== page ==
(x2) + (-xy + xy) + (xz – xz) + (-y2) + (yz + yz) + (-z2) =
x2 – y2 + 2yz – z2
Multiply 3x2 + 2xy + y2 by x2 – 4xy + 2y2.
These expressions are getting more complicated, but there's still no worries.
(3x2 + 2xy + y2)(x2 – 4xy + 2y2)
We know the word that makes the problem go away. No, not the bird, MNCAE.
3x2(x2 – 4xy + 2y2) + 2xy(x2 – 4xy + 2y2) + y2(x2 – 4xy + 2y2) =
3x4 – 12x3y + 6x2y2 + 2x3y – 8x2y2 + 4xy3 + x2y2 – 4xy3 + 2y4
Okay, the problem doesn't go away immediately. In fact, it looks even bigger. Maybe we should have asked the bird instead. We can fix this, though. Just collect the like terms.
(3x4) + (-12x3y + 2x3y) + (6x2y2 – 8x2y2 + x2y2) + (4xy3 – 4xy3) + (2y4) =
3x4 – 10x3y – x2y2 + 2y4
Whew. How about a couple more, before we start up Polynomial Mountain?
Multiply (5a – 2)(7a2 + 3a – 4).
We're so buff now from all this exercise. Maybe after we climb this mountain, we'll return to Earth and do a thousand push-ups to celebrate. That sounds like a good use of our newfound muscle.
5a(7a2 + 3a – 4) – 2(7a2 + 3a – 4) =
35a3 + 15a2 – 20a – 14a2 – 6a + 8
Oh yeah, the problem. Multiply coefficients, add exponents, collect like terms.
(35a3) + (15a2 – 14a2) + (-20a – 6a) + (8) =
35a3 + a2 – 26a + 8
We've got this down. It's time to hike on up the mountain.
Do you understand a concept better when there's a picture to help? We sure do. If so, multiplying polynomials will be the easiest procedure in all of math. Just use a table.
Think about this multiplication for a moment: (3x2 – 2x + 1)(x + 5). You could find the product using the rainbows of multiplication, which look something like this:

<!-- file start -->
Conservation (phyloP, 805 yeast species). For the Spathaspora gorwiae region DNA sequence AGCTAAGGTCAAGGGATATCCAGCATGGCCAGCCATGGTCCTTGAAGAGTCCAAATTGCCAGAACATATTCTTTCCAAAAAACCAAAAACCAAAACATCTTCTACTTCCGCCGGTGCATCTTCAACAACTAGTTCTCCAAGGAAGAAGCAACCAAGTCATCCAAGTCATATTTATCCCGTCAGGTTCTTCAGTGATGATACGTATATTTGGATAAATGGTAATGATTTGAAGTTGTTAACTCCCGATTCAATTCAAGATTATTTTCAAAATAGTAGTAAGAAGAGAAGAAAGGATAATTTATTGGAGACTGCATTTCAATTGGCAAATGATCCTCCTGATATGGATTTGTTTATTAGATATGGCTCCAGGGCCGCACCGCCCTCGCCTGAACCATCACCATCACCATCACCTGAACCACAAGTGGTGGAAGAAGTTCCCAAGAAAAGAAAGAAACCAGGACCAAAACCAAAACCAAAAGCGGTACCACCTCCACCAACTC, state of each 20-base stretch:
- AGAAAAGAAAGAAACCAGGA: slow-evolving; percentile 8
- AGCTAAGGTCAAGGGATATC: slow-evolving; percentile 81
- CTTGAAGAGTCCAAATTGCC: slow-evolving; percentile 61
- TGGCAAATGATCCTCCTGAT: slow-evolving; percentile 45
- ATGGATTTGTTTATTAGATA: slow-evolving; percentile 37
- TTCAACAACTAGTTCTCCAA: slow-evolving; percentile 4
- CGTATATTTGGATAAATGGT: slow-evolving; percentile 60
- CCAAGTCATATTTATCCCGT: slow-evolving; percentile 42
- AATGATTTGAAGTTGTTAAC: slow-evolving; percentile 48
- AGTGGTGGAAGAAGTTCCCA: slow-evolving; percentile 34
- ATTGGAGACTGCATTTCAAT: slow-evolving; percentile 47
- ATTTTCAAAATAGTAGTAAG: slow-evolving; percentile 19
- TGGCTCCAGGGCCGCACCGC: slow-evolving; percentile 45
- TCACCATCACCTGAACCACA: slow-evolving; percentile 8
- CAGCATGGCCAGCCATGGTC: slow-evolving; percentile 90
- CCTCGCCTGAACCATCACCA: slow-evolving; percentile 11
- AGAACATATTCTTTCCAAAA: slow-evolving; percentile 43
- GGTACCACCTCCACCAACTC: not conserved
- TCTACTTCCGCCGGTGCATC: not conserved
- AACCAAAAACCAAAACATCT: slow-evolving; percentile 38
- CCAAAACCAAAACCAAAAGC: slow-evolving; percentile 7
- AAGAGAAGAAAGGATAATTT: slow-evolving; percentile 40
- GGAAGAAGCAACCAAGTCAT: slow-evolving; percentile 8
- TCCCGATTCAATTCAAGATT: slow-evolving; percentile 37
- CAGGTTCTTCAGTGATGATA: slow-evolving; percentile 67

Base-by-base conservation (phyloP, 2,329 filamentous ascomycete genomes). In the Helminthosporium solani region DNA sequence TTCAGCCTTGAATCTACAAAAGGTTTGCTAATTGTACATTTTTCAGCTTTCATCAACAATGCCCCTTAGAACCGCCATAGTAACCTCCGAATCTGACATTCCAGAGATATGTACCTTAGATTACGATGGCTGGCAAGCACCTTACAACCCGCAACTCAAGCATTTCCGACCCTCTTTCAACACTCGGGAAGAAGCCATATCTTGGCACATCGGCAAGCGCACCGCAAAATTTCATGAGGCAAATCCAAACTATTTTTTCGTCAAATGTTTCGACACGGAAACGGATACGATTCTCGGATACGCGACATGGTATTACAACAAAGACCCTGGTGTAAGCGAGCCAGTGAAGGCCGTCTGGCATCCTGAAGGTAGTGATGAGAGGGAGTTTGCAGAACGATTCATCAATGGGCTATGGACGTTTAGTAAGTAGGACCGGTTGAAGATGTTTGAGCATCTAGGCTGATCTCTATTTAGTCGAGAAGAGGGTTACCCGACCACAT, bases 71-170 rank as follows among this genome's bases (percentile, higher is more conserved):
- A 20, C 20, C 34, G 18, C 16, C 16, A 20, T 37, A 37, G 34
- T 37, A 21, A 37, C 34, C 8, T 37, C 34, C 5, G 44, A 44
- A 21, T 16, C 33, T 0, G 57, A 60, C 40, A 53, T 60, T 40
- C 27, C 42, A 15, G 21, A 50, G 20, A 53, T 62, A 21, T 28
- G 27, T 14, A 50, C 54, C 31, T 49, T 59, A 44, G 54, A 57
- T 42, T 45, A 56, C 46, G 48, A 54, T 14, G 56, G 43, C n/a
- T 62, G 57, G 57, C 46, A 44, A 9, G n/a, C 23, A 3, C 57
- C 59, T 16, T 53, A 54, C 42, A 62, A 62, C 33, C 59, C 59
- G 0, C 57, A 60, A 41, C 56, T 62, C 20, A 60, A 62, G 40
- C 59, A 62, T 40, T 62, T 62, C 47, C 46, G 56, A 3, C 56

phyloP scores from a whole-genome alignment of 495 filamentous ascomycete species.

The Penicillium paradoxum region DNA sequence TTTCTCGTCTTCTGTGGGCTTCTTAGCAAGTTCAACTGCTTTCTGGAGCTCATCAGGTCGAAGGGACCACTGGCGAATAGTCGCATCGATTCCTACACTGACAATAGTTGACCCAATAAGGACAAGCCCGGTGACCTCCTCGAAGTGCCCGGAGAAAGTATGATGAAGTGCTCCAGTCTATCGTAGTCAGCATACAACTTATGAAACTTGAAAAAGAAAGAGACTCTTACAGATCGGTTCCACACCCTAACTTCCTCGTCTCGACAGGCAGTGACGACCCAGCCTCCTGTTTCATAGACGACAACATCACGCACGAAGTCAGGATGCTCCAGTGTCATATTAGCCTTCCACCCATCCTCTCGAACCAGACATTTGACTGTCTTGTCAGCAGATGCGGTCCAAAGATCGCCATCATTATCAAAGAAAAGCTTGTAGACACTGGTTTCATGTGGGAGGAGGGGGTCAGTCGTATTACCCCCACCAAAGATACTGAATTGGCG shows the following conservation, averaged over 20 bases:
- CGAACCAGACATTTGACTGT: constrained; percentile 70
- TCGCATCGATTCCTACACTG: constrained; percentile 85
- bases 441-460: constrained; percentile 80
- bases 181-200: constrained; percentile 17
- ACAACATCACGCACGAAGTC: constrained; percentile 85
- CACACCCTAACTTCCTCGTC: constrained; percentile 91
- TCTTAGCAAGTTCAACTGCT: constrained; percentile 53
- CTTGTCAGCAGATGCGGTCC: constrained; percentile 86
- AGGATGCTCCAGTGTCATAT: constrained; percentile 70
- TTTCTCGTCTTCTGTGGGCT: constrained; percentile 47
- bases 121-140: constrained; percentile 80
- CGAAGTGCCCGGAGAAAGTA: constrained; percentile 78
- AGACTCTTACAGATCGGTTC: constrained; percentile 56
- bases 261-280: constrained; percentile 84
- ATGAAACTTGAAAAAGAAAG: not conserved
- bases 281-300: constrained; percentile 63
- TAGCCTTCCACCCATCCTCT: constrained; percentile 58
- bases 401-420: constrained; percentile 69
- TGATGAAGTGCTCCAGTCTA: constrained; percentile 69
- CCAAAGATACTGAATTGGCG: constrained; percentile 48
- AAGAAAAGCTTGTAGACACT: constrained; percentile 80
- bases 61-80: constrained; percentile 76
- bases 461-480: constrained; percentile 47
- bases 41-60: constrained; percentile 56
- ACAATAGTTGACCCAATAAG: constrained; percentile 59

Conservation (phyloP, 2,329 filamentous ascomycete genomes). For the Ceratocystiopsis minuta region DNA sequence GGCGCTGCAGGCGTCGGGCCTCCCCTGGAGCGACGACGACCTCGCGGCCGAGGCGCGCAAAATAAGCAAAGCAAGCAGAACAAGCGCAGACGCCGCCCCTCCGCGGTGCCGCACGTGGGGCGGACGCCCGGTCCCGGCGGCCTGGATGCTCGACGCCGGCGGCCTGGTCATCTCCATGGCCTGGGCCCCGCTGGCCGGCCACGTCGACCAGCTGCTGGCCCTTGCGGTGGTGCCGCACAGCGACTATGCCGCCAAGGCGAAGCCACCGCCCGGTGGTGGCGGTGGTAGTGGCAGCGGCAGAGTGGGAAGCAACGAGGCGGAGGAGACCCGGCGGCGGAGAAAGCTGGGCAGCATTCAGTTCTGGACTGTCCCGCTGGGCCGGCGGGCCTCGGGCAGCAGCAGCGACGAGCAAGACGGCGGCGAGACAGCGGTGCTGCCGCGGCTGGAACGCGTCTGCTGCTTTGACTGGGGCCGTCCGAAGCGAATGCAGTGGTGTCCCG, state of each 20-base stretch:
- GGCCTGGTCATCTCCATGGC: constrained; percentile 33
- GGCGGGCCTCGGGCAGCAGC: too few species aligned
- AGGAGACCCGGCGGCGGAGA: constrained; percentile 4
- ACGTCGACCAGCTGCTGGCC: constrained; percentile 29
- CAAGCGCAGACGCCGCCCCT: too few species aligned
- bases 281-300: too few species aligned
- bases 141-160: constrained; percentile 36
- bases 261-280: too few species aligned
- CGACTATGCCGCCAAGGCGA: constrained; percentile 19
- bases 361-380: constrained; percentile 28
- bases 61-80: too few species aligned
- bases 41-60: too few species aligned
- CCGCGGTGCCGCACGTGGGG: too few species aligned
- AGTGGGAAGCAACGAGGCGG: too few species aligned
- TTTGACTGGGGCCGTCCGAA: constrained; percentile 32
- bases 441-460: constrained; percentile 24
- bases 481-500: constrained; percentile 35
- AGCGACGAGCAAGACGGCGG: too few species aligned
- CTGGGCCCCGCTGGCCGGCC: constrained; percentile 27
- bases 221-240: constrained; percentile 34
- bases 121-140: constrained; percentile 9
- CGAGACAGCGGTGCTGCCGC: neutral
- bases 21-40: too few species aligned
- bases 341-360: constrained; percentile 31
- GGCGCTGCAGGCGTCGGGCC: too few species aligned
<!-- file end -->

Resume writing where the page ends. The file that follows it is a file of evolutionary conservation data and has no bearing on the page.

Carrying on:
Yeesh. It can be a little confusing. What a mess. After we draw our rainbows and multiply and double check that we didn't miss any terms, then we simplify. Or we could not deal with any mess, and just make a picture and simplify. Let's try it.
First, make a table with as many columns as there are terms in your first polynomial. Write each term in its own column (in order, of course).
Then, in the same table, make as many rows as there are terms in your second polynomial. In this case we get:
And now, we just fill in the box like a multiplication table to find all our terms. Actually, it literally is a multiplication table.
If we had forgotten to multiply two terms together, there would be an empty box. Remember: when we use this method, empty boxes are evil. Anyway, now that we have our terms, we write those terms in an expression and simplify.
3x3 – 2x2 + 1x + 15x2 – 10x + 5 =
3x3 + 13x2 – 9x + 5
Houston, we have our answer.